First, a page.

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A Plunge into Nature

This exotic birding adventure takes us to the heart of north-eastern India. We will explore a wealth of varied habitats and altitudes within a compact area of just 200 sq kms, which include Subtropical Broad-Leaved Forest, Lowland Evergreen Forest, Open grassland and Marshland. Grasp the opportunity to visit Nameri National Park, Eaglenest Wildlife Sanctuary and Kaziranga National Park to see the most sought-after species such as the recently discovered Bugun Liocichla, Blyth’s Tragopan, Bengal Florican, Black-breasted Parrotbill, Ward’s Trogon, Beautiful Nuthatch, Fire-tailed Myzornis, Himalayan Monal, and the rare and endangered White-Winged Duck.

19 Days


Start From


Ends Here



  • Heritage walk in the erstwhile capital of British India
  • Hardcore birding sessions at Nameri National Park
  • Eaglenest Wildlife Sanctuary and Kaziranga National Park
  • You might see the recently discovered Bugun Liocichla or the beautiful Bengal Florican or the rare and endangered White-Winged Duck.
  • Search for the elusive Royal Bengal Tiger in Kaziranga National Park

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Day 1 Arrival Kolkata


Upon arrival at Kolkata airport, you are received by a Vasco representative and escorted to the hotel. You are welcomed inside the hotel in Traditional Indian style. Check-in at the hotel for overnight stay.

Kolkata is the capital of the Indian state of West Bengal. It is also the commercial capital of East India, located on the east bank of the Hooghly River. The city of Kolkata has 4.5 million residents, and the metropolitan area, including suburbs, has a population of approximately 15.7 million, making it the third most populous metropolitan area in India and the 13th most populous urban area in the world. The city is also classified as the eighth largest urban agglomeration in the world.

Kolkata was the capital of India during British emperor. The city's documented history, however, begins with the arrival of the English East India Company in 1690, when the Company was consolidating its trade business in Bengal. Job Charnock, an administrator with the company was traditionally credited as the founder of the city.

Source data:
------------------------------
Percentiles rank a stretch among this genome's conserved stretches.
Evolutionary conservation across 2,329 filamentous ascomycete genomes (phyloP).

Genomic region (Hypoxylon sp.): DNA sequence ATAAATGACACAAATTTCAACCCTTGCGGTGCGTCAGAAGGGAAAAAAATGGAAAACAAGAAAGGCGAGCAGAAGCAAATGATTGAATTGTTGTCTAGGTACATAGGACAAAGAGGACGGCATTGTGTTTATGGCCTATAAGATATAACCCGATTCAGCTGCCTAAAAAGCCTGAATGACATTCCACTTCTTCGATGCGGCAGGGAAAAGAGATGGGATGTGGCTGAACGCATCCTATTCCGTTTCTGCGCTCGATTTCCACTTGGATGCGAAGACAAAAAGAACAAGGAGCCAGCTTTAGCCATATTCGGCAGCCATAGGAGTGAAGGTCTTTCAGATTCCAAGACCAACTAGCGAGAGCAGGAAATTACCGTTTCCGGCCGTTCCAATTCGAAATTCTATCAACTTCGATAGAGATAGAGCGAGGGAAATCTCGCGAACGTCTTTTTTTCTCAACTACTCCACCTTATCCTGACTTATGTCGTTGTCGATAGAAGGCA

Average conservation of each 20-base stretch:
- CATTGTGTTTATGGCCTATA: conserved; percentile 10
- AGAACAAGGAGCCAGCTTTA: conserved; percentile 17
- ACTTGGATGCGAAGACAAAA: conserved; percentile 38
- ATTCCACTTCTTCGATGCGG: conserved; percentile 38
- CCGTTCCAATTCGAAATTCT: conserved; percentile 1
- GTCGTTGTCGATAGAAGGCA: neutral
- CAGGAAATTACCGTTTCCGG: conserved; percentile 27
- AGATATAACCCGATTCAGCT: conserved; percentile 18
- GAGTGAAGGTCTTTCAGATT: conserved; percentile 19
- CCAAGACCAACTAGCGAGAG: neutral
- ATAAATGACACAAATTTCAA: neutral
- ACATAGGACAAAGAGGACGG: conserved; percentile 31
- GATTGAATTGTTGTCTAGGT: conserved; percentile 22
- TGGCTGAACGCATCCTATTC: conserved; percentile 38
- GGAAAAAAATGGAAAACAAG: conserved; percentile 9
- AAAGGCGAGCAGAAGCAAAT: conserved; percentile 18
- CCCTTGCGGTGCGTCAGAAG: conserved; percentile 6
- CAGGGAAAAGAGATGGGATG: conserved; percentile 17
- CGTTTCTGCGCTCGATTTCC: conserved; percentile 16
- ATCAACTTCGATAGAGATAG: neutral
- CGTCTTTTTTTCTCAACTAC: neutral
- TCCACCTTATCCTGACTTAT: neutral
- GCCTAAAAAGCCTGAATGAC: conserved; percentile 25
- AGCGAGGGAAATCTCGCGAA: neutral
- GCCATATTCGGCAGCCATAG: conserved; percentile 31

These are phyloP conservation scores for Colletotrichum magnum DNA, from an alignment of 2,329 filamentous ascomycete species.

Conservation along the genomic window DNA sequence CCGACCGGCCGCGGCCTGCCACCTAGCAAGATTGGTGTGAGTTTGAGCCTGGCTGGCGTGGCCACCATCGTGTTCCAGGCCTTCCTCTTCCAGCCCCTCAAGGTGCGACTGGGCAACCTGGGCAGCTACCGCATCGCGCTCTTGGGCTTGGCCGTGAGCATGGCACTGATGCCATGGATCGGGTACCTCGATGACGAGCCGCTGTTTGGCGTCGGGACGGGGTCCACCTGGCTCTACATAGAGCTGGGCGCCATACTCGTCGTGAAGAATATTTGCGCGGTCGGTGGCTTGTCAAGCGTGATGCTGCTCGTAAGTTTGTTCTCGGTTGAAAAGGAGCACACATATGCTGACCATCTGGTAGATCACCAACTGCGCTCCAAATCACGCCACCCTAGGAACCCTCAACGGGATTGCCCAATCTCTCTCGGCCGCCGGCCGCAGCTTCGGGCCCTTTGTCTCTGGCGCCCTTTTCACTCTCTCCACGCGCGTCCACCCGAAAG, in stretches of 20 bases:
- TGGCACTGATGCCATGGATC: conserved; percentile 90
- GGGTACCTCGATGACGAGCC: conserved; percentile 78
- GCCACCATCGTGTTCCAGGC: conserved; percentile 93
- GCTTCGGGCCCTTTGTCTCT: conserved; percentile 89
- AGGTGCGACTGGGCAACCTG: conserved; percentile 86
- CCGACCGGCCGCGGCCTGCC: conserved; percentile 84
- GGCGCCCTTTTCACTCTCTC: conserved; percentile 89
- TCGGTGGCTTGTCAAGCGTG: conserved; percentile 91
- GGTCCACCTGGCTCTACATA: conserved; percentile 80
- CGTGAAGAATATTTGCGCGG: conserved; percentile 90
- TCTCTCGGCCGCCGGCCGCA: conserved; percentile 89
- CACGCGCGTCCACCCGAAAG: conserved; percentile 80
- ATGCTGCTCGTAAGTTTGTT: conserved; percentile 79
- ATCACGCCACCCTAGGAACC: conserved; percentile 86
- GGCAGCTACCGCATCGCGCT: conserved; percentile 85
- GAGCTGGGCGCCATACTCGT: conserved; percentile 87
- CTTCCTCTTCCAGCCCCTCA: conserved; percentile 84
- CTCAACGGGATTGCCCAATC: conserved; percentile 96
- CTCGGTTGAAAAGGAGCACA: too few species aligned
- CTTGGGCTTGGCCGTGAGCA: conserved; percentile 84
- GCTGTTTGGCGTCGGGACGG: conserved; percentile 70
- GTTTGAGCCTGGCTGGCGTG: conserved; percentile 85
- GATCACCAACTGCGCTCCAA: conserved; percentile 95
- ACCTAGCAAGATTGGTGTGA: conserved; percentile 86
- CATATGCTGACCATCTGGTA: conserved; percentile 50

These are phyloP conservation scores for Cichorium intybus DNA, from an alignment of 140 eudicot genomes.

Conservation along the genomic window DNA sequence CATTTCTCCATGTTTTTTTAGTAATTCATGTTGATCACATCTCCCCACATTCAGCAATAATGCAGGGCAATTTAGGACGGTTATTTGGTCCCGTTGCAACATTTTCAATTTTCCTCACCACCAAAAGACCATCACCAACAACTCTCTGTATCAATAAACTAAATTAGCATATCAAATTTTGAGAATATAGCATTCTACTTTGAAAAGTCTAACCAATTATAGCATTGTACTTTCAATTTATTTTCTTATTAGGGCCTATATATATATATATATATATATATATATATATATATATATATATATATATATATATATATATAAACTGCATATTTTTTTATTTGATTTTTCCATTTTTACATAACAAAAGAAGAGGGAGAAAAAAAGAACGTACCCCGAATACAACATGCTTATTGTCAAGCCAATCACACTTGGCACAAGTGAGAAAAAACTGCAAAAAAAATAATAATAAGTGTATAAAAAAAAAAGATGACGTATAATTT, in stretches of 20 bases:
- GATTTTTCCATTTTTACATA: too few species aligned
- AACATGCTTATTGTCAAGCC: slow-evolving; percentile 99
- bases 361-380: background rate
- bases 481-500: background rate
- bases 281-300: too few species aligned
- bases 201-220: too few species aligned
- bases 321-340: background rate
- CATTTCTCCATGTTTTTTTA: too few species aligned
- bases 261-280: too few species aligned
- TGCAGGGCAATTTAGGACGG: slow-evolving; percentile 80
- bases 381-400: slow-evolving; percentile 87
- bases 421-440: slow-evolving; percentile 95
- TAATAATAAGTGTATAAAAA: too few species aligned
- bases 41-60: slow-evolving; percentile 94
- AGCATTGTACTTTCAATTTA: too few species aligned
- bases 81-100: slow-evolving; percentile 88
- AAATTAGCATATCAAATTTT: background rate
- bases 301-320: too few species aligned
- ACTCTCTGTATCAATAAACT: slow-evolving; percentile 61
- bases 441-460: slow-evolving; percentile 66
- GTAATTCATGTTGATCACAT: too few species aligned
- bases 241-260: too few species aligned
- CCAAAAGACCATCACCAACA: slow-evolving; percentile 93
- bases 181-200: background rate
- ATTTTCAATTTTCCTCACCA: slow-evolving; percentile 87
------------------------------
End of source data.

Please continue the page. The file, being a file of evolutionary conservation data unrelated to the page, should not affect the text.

Day 2 Kolkata


We will go for a heritage walk and city sightseeing. So for the heritage walk will begin from Governor’s House (Raj Bhavan) goes past the Treasury Building to St. John’s Church, up to the Kolkata General Post Office (GPO), and around past the Collectorate Office and the Writer’s Building – the seat of the state government. Then you can take a quick round of St. Andrew’s Kirk, take a straight walk down the Old Court House Street and go past the Old Currency Building. Cross over to see the Postal Sorting Office, the Central Telegraph Office. Then turn left into Wellesley Place (now Red Cross Place), past the Raj Bhavan outhouses and left again to the Great Eastern Hotel. This would bring you out very near to Curzon Park from where you started.

After the heritage walk, return to the hotel to have breakfast, after which you proceed for sightseeing in Kolkata. First you, visit South Park Street Cemetery.

Then you visit Victoria Memorial. It is one of the most famous monuments of British era which shows a lot about pre-independence period of India. Set in an attractive, well-tended park, the incredible Victoria Memorial is a vast, beautifully proportioned confection of white marble domes: think US Capitol meets Taj Mahal. Built to commemorate Queen Victoria’s 1901 diamond jubilee, the structure was finally finished nearly 20 years after her death. Next on the list is St.Paul's Cathedral. It measures 71mts in length 24mts in width and the spire rising 60mts high is a creative masterpiece.

After lunch, carry on with the city tour by visiting the Indian Museum. It is a huge piece of Italian architecture on Jawaharlal Nehru Road, which was built in 1875. From the calmness of the museum you proceed towards the hustle-bustle of Kumartuli. The settlement of Kumartuli, meaning "potter locality" (Kumar means potter & Tuli means locality), is over 300 years old. It’s a place that offers a unique dose of culture. The narrow maze of lanes and alleys team with humanity, gods and goddesses in various states of creation. Wandering through them and seeing the artists at work, reveals a fascinating world within a world right in front of you.

You have an option to enjoy a cup of coffee at Indian Coffee House. Notable citizens, including Rabindranath Tagore and Subhas Chandra Bose, were frequent visitors to the place. After having coffee, you have time free for shopping at New Market Area. Overnight stay is at the hotel.

Day 3 Kolkata – Guwahati

  • 210 km

  • 05 hr


Your birding tour starts from today. So after an early breakfast, you will board your flight to Guwahati.  

Upon arrival at Guwahati airport you will be received by a Vasco representative and driven straight to Nameri National Park. You will check-in at Nameri Eco Camp.

Nestled at the foothills of Eastern Himalayas, Nameri National Park covers an area of 200 Sq. kms. With river Jia Bharali bisecting the park, this is the most scenic of all the national parks of Assam. The Pakhui (Pakke) Sanctuary of Arunachal Pradesh adjoins the Park on its North-eastern side. The National Park has varied forest vegetation that covers more than 90% of the area, while there are also areas of open grassland and marshland, various rivers have sandy riverbanks and gravel bars. Nameri is also home to some endangered species like Himalayan Black Bear, Sloth Bear, Sambar, Gaur, Indian Wild Dog and many other species. One needs to be really lucky to spot a Leopard or a Tiger. Overnight stay is in tents.